Skyline Query

January 4, 2012 by
Filed under: Design, Programming 

A Skyline query is one of the most useful but least obvious data programming patterns.  When you have a set of data and a query with 2 constraints that are conflicting, the output of this is the “Skyline” Query.  If you want to thing about what skyline means and why it describes this issue take the example of searching for cars to drive, and lets say you want the biggest car with the best gas mileage.  These two constraints are conflicting since as cars get bigger, gas mileage usually goes down, but a skyline query essentially runs this query across a set of data and then grabs the tops of the skylines. This would take a cluster of data and grab the top 2 or 3 in that set, then move along to find the next set, this way you can give the user choices without having to come up with an artificial weight or

 

A more realistic example would be searching for a house that is the cheapest cost, that is the biggest, and say closest to where you work.  This is one of the rare data patterns that has so many real world applications it is not commonly known below we will show an implementation of an efficient algorithm shown in this paper to offer stellar performance.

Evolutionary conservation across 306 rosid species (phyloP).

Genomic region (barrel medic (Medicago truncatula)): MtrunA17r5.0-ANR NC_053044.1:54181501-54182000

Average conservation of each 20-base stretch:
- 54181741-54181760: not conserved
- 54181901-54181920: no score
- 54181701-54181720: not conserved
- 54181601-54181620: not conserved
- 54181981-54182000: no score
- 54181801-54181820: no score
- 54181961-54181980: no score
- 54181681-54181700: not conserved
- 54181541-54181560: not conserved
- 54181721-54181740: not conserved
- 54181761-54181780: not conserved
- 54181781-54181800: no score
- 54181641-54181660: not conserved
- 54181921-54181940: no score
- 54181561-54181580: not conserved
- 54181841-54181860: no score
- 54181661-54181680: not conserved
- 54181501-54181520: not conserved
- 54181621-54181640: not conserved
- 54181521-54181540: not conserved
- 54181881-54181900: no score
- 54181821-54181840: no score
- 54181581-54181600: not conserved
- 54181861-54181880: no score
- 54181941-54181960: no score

The Skyline Operator

They showed that the best performance for a multi-dimensional skyline processor is a Block – Nested Loop.

Here is some psudo-code with implementation coming next. I’ll show brute-force then also

an implementation with the block-nested loop for T-SQL..

   1:  M – Input of dimensional points
   2:  R output of dimensional points
   3:  T temporary file for dimensional points
   4:  S set of dimensional points
   5:  p < q point p is dominated by point q
   6:   
   7:  function SkylineBNL(Input)
   8:  {
   9:  Output = 0; 
  10:  Temp = 0; 
  11:  Set=0;
  12:  CountIn = 0;
  13:  CountOut = 0;
  14:   
  15:  while(input)
  16:  do
  17:  {
  18:  foreach p in Set
  19:  {
  20:  if(TimeStamp(p)=countin 
  21:  {
  22:  save(Output, p), Release(p)
  23:  }
  24:  Load(Input,p)
  25:  TimeStamp(p) = CountOut;
  26:  CountIn++
  27:  foreach(q in Set)
  28:  {
  29:  if(p>q) release (p) break;
  30:  if(p<q) then reelase(q);
  31:  }
  32:  if(MemoryAvailable)
  33:  {
  34:  save(Temp,p), release(p)
  35:  CountOut ++;
  36:  }
  37:  //keep it running to iterate through entire sets.
  38:  if(Main == empty)
  39:  {
  40:  Main = Temp;
  41:  Temp=0;CountIn=0;CountOut=0;
  42:  }
  43:  }
  44:  }
  45:   
  46:  //flush
  47:  foreach(p in Set)
  48:  {
  49:  save(Output,p), release(p)
  50:  }
  51:   
  52:  return Output;

Comments

One Comment on Skyline Query

  1. S.Deepam Kanmani on Wed, 21st Aug 2013 6:18 am
  2. how to write skyline query concept in oracle?
    b’coz i have seen skyline of operator but this operator is not supported by oracle…
    give me some suggestions on skyline using oracle database

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